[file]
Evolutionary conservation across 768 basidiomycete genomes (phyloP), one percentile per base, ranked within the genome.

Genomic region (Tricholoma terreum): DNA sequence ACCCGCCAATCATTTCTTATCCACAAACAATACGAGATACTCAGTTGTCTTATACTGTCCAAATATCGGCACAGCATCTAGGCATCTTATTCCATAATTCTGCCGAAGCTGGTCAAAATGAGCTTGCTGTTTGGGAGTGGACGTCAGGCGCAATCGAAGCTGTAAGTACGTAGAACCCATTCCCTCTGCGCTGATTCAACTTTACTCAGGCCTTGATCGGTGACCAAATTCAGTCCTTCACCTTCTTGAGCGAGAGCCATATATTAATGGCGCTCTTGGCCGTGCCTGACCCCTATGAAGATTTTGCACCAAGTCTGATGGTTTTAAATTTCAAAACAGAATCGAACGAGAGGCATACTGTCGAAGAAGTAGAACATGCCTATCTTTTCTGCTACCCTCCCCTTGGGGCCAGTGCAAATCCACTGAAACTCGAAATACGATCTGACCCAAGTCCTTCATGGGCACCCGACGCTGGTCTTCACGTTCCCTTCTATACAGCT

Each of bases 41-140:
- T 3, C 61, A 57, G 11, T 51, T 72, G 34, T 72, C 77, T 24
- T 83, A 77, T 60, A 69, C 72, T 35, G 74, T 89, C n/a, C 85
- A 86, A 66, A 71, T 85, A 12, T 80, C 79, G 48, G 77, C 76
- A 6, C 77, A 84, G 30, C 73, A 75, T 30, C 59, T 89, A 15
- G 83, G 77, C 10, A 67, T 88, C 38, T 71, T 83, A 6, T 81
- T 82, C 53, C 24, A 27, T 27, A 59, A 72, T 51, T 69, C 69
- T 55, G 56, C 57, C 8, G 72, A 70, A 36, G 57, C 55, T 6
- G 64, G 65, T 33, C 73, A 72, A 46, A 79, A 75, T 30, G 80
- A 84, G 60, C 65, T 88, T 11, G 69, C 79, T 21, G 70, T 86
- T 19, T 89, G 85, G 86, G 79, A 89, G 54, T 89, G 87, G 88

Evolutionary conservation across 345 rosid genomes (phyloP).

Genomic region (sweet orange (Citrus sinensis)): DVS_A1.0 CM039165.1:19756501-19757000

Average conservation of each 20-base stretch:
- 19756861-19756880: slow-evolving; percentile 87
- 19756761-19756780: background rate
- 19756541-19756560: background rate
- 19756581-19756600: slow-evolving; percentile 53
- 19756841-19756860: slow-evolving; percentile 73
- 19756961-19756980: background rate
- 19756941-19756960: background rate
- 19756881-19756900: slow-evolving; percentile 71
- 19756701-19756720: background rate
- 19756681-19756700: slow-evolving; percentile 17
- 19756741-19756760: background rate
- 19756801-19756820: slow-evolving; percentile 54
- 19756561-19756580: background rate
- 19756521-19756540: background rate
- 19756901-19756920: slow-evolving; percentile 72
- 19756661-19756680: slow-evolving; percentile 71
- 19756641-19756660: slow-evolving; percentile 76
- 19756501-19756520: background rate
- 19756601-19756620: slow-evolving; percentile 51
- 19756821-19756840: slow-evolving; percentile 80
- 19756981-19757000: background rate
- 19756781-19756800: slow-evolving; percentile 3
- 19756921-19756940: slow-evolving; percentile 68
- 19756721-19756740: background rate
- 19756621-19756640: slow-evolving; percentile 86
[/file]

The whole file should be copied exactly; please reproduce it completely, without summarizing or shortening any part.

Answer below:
Evolutionary conservation across 768 basidiomycete genomes (phyloP), one percentile per base, ranked within the genome.

Genomic region (Tricholoma terreum): DNA sequence ACCCGCCAATCATTTCTTATCCACAAACAATACGAGATACTCAGTTGTCTTATACTGTCCAAATATCGGCACAGCATCTAGGCATCTTATTCCATAATTCTGCCGAAGCTGGTCAAAATGAGCTTGCTGTTTGGGAGTGGACGTCAGGCGCAATCGAAGCTGTAAGTACGTAGAACCCATTCCCTCTGCGCTGATTCAACTTTACTCAGGCCTTGATCGGTGACCAAATTCAGTCCTTCACCTTCTTGAGCGAGAGCCATATATTAATGGCGCTCTTGGCCGTGCCTGACCCCTATGAAGATTTTGCACCAAGTCTGATGGTTTTAAATTTCAAAACAGAATCGAACGAGAGGCATACTGTCGAAGAAGTAGAACATGCCTATCTTTTCTGCTACCCTCCCCTTGGGGCCAGTGCAAATCCACTGAAACTCGAAATACGATCTGACCCAAGTCCTTCATGGGCACCCGACGCTGGTCTTCACGTTCCCTTCTATACAGCT

Each of bases 41-140:
- T 3, C 61, A 57, G 11, T 51, T 72, G 34, T 72, C 77, T 24
- T 83, A 77, T 60, A 69, C 72, T 35, G 74, T 89, C n/a, C 85
- A 86, A 66, A 71, T 85, A 12, T 80, C 79, G 48, G 77, C 76
- A 6, C 77, A 84, G 30, C 73, A 75, T 30, C 59, T 89, A 15
- G 83, G 77, C 10, A 67, T 88, C 38, T 71, T 83, A 6, T 81
- T 82, C 53, C 24, A 27, T 27, A 59, A 72, T 51, T 69, C 69
- T 55, G 56, C 57, C 8, G 72, A 70, A 36, G 57, C 55, T 6
- G 64, G 65, T 33, C 73, A 72, A 46, A 79, A 75, T 30, G 80
- A 84, G 60, C 65, T 88, T 11, G 69, C 79, T 21, G 70, T 86
- T 19, T 89, G 85, G 86, G 79, A 89, G 54, T 89, G 87, G 88

Evolutionary conservation across 345 rosid genomes (phyloP).

Genomic region (sweet orange (Citrus sinensis)): DVS_A1.0 CM039165.1:19756501-19757000

Average conservation of each 20-base stretch:
- 19756861-19756880: slow-evolving; percentile 87
- 19756761-19756780: background rate
- 19756541-19756560: background rate
- 19756581-19756600: slow-evolving; percentile 53
- 19756841-19756860: slow-evolving; percentile 73
- 19756961-19756980: background rate
- 19756941-19756960: background rate
- 19756881-19756900: slow-evolving; percentile 71
- 19756701-19756720: background rate
- 19756681-19756700: slow-evolving; percentile 17
- 19756741-19756760: background rate
- 19756801-19756820: slow-evolving; percentile 54
- 19756561-19756580: background rate
- 19756521-19756540: background rate
- 19756901-19756920: slow-evolving; percentile 72
- 19756661-19756680: slow-evolving; percentile 71
- 19756641-19756660: slow-evolving; percentile 76
- 19756501-19756520: background rate
- 19756601-19756620: slow-evolving; percentile 51
- 19756821-19756840: slow-evolving; percentile 80
- 19756981-19757000: background rate
- 19756781-19756800: slow-evolving; percentile 3
- 19756921-19756940: slow-evolving; percentile 68
- 19756721-19756740: background rate
- 19756621-19756640: slow-evolving; percentile 86